Snatch a ticket to Agra from New Delhi, and catch the express train. For about another 250 minutes you travel across a couple of bygone centuries of dramatic scenes of history and misty, musical legends, and now you are in Agra, once the capital of the Mughal Empire and the seat of the famous Taj Mahal, one of the stunning seven wonders of our planet. In another long moment of excited expectation, you will be in front of what poet Rabindranath Tagore, Asia's first Nobel Laureate, whispered in his inimitable words as "a teardrop that glistened spotlessly bright on the cheek of Time", and what Edwin Arnold, the remarkable English poet exclaimed as "not a piece of architecture…but the proud passions of an emperor's love wrought in living stones." The term 'Taj' has been known all over the world, and is an Indian emblem and symbol of superlative charm and quality.
Where does this out-of-the-ordinary structure stand? When was it built and how? By whom? For what?
It stands as an ethereal dream on the bank of the legendary river Yamuna, near the Great Red Fort of Agra city, Uttar Pradesh state of India. Its construction took the builders 22 years to complete it (from 1631 to 1653). About 22,000 workers were engaged for the construction, and 1000 and odd elephants for the transportation of materials etc. The construction was in Islamic architectural style. It is estimated that an amount of about Rs.320 milion was shelled out from the treasury towards the expenses. If this is converted into the present currency rates, the amount could easily touch trillions.
The Taj Mahal, praised all over the world eloquently, and honored by UNESCO as a prime heritage property, and as one of the top wonders of the world, is nothing but the tomb of a queen who died too soon, and built by her husband and emperor, in her memory. The queen was Mumtaz Mahal, a beauty of Persian origin and the daughter of the prime minister of the emperor; and the emperor? Emperor (Shihabuddin Mohammed) Shah Jahan, whose original name as a prince was Khurram, the most favored son of Emperor Jahangir, and the grandson of Akbar the Great of the Mughal Dynasty of India.
Shah Jahan was the fifth emperor of the Dynasty (The founder of the line was Babur, 1526-30, the second was his son Humayun, 1530-40 and 1555-56, the third was Akbar the Great, 1556-1605, and the fourth Jahangir, 1605-1627). Shah Jahan's period of reign (1628 -1658) was the golden era of Mughul Architecture and other arts.
What made Emperor Shah Jahan build this lavishly elegant, uniquely magnificent memorial for his queen? It is a touching love story and is familiar almost for everyone in India. It has been taught in schools. It has been narrated in various literary and art forms, and the theatre, cinema and other performing arts made it all the more popular. All the same, let us have another brief look at it now:
Shah Jahan was Prince Khurram (to mean 'the joyous'), before his accession to the throne, and was highly popular among the officers and the people alike as he was handsome, well educated, very intelligent and talented. After becoming the emperor, he happened to meet the beautiful Arjumand Bano Begum at a New Year festival, and fell in love with her. He married her and renamed her as Mumtaz Mahal, meaning 'the chosen one'. Shah Jahan had three regular wives, but this fourth was the most beautiful of all, and bore him fourteen kids. The Emperor and the queen led a life of being together always. Wherever he went she accompanied him, because he could not think of a minute without her. That was the intensity of his love for her and her love for him.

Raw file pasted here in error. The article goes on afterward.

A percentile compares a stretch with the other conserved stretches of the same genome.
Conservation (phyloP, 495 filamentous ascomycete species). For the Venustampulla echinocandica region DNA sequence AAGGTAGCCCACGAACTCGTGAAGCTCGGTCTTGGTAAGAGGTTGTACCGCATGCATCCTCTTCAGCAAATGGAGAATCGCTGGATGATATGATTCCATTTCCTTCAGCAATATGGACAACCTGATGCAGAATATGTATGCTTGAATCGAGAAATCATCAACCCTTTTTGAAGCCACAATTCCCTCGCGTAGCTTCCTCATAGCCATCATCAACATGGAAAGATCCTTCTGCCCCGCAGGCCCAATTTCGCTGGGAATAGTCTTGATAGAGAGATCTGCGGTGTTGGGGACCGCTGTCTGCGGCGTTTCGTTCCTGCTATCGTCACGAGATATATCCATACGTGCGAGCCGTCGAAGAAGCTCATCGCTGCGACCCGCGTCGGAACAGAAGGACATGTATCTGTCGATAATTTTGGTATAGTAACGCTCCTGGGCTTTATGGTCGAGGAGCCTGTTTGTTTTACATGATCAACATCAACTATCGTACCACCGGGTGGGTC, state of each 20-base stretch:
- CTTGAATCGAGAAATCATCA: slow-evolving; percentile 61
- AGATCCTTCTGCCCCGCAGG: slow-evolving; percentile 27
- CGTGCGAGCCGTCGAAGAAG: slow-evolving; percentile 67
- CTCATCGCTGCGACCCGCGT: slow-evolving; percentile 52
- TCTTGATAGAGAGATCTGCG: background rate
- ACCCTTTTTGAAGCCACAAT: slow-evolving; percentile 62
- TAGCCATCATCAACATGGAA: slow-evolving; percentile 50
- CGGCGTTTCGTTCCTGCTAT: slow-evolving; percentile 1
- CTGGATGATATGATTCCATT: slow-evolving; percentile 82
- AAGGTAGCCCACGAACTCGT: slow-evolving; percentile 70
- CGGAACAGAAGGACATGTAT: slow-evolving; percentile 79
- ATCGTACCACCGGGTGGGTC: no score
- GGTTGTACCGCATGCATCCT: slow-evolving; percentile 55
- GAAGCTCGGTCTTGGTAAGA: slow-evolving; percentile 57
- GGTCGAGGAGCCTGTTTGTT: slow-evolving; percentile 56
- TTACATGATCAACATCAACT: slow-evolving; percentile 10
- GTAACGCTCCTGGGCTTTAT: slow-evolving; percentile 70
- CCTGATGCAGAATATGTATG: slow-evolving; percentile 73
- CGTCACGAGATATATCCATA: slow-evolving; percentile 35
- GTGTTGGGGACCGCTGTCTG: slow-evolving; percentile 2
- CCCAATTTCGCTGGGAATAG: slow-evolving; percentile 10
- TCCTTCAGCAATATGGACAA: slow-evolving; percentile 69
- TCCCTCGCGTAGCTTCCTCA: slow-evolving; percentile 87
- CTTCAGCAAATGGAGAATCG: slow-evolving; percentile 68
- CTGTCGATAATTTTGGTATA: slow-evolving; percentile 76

There was a rebellion in Behrampur, an area under his empire, and the emperor had to go there to quell the uprising. It was soon after the birth of their fourteenth child. But the queen, as usual, accompanied him. But she became sick and died too soon. The emperor was in deep distress. It was his life's strongest crutch of love that he lost in her death. Before her death, she made him give her four promises to fulfill in the event of her death - the first, that he build a beautiful tomb for her; second, that he should marry again; third that he be kind to their children; and the fourth, that he visit the tomb on her death anniversary.
The Emperor kept his word given to the lovely partner of his life. The construction for the tomb on the banks of the river Yamuna began too soon. The design was approved. The architects were amply honoured in cash and gifts. According to the palace records, the translucent white marble was transported from Rajasthan, the colored quartz from Punjab, Jade and crystal from China, the peacock blue gemstone from Tibet, the shiny blue Lapis Lazuli from Afghanistan, the sapphire from Sri Lanka, and the camelian from Arabia, according to the palace registries. The gem stones were to be used in the inlays. According to some records, as many as 8 different varieties of semi-precious and precious stones were used in decorating the Taj with inlays.
Who was the designer of this magnificent structure?
Some say it was Shah Jahan himself. But have a look at the Taj – and you will find that only a professional could have designed it. Shah Jahan must have a role in the finishing time of it, or he must have supervised the execution of it. More than that, Shah Jahan, in spite of being very intelligent, imaginative and all that, could not have done anything in the genesis of the classic. It is only natural that the ruler's name is thrust upon a particular object of creative excellence. Historians found that Shah Jahan consulted experts from the Middle East and Europe as he planned his legacy. Whatever it might be, these Mughal historians who spent a lot of time and energy in chronicling the Taj Mahal had mentioned some 37 designers and architects to have contributed substantially towards the creative realization of the Taj. Some of the names mentioned in certain books are:
Ismail Afandi of the Ottoman empire, a premier designer of domes and hemispheres.
Ustad Isa of Persia and Isa Muhammad Effendi of Persia
Puru from Benarus, Persia, a supervising architect
Quazim Khan of Lahore, who cast the solid gold finial
Chiranjulal from Delhi, chief sculptor and mosaicist
Amanat Khan from Persia, chief calligrapher. His name is inscribed at the Taj gateway.